07 April 2009

Holy Week in the Year of Saint Paul

Christological Hymn, Philippians 2:6-11

Christo Iesu, qui cum in forma Dei esset,
non rapinam arbitratus est esse se æqualem Deo,
sed semetipsum exinanivit formam servi accipiens,
in similitudinem hominum factus;
et habitu inventus ut homo,
humiliavit semetipsum factus obœdiens usque ad mortem,
mortem autem crucis.
Propter quod et Deus illum exaltavit
et donavit illi nomen,
quod est super omne nomen,
ut in nomine Iesu omne genu flectatur
cælestium et terrestrium et infernorum,
et omnis lingua confiteatur
“Dominus Iesus Christus!”
in gloriam Dei Patris.

Christ Jesus, Who being in the form of God,
thought it not robbery to be equal with God,
but poured out Himself grasping the form of a servant,
being made in the likeness of men;
and being found as man,
He humbled Himself becoming obedient all the way to death,
moreover death on a cross.
Because of that, God also exalted Him
and has given Him a Name,
which is above all names,
that in the Name of Jesus every knee should bend
in heaven and on earth and of the lower regions,
and every tongue confess,
“Lord Jesus Christ!”
to the glory of God the Father.

Pope Benedict XVI

The liturgy proposes to us the brief but profound Christological hymn from the Letter to the Philippians. It is the hymn… which delineates the paradoxical emptying of the divine Word, Who lays aside His glory and assumes the human condition.

Christ, incarnated and humiliated in the most infamous death, that of crucifixion, is proposed as a vital model for the Christian. Undoubtedly, He possesses divine nature with all its prerogatives. But He does not interpret and live this transcendent reality as a sign of power, of greatness, and of dominion. Christ does not use His being equal to God, His glorious dignity and His power as an instrument of triumph, sign of distance, expression of crushing supremacy. On the contrary, He emptied Himself, immersing Himself without reserve in the miserable and weak human condition. The divine form is hidden in Christ under the human form, that is, under our reality marked by suffering, poverty, limitation and death. It is Christ's divine reality in an authentically human experience. God does not appear only as man, but becomes man and is really one of us, He is truly God-with-us, not content with gazing on us with a benign look from his throne of glory, but enters personally in human history, becoming flesh, namely, fragile reality, conditioned by time and space. This radical sharing of the human condition, with the exception of sin, leads Jesus to that frontier which is the sign of our finiteness and frailty, death. However, the latter is not the fruit of a dark mechanism or blind fatality: It is born from the choice of obedience to the Father's plan of salvation. The Apostle adds that the death Jesus faces is that of the cross, namely, the most degrading, thus wishing to be truly a brother of every man and woman, including those constrained to an atrocious and ignominious end.

The fundamental element of this first part of the hymn, it seems to me, is the invitation to penetrate into Jesus' sentiments. To penetrate into Jesus' sentiments means not to consider power, wealth and prestige as the highest values in life, as in the end, they do not respond to the deepest thirst of our spirit, but to open our heart to the Other, to bear with the Other the burden of life and to open ourselves to the Heavenly Father with a sense of obedience and trust, knowing, precisely, that if we are obedient to the Father, we will be free. To penetrate into Jesus' sentiments -- this should be the daily exercise of our life as Christians.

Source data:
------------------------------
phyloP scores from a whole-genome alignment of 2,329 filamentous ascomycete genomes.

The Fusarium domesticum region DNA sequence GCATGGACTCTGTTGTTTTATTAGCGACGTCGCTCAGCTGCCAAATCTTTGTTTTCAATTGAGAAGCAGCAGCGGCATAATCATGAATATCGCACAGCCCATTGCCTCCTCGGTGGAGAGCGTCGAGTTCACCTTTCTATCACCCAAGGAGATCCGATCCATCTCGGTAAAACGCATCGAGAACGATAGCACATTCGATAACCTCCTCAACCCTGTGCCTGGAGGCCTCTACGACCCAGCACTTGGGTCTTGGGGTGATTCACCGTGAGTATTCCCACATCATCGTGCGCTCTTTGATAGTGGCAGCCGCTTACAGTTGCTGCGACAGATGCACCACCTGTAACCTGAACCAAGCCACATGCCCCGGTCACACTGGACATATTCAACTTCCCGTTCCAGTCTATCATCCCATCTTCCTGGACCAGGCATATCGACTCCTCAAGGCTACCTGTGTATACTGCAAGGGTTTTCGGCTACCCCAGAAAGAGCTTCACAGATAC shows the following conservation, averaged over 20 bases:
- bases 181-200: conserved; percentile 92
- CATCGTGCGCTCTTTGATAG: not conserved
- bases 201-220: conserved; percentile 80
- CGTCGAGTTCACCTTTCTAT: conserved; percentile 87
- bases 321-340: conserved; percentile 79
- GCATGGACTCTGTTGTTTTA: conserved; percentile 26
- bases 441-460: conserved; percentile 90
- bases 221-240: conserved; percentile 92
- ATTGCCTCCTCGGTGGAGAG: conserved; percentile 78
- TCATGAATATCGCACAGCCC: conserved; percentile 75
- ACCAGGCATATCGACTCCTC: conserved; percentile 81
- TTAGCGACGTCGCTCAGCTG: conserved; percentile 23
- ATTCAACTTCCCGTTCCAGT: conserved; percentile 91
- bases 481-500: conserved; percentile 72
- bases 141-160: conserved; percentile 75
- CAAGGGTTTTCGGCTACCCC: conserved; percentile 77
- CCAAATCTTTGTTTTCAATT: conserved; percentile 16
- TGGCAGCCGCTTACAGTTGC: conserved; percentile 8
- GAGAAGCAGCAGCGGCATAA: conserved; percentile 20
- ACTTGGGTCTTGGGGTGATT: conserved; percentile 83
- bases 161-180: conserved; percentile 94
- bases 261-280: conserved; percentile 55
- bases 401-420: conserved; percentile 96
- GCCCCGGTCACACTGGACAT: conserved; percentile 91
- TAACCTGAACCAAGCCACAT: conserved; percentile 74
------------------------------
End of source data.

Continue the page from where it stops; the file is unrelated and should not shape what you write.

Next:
Jesus Debased Himself

Jesus is truly God and man. As man, He is the servant of God but always remaining God. He shed His greatness for love of humanity. He made Himself void, emptied Himself in order that there would be “no beauty in Him, nor comeliness… no sightliness that we should be desirous of Him. Here is One despised, left out of all human reckoning; bowed with misery, and no stranger to weakness. How should we recognize that Face? How should we take any account of Him, a man so despised? Our weakness, and it was He Who carried the weight of it, our miseries, and it was He Who bore them” (Isaiah 53:2-4).

Cut Off from the Land of the Living

“He was offered because it was His own will and He opened not His mouth. He shall be led as a sheep to the slaughter” (Isaiah 53:7).

The Spirit of the Liturgy

The Christian Liturgy is a cosmic Liturgy precisely because it bends the knee before the crucified and exalted Lord. Here is the center of authentic culture - the culture of truth. The humble gesture by which we fall at the Feet of the Lord inserts us into the true path of life of the cosmos. We should remember that Luke, unlike Matthew and Mark, speaks of the Lord kneeling in Gethsemane, which shows that Luke wants the kneeling of the first martyr [Saint Stephen] to be seen as his entry into the prayer of Jesus. Kneeling is not only a Christian gesture, but a Christological one.

It may well be that kneeling is alien to modern culture -- insofar as it is a culture, for this culture has turned away from the faith and no longer knows the One before Whom kneeling is the right, indeed the intrinsically necessary gesture. The man who learns to believe learns also to kneel, and a faith or a liturgy no longer familiar with kneeling would be sick at the core. Where it has been lost, kneeling must be rediscovered, so that, in our prayer, we remain in fellowship with the apostles and martyrs, in fellowship with the whole cosmos, indeed in union with Jesus Christ Himself.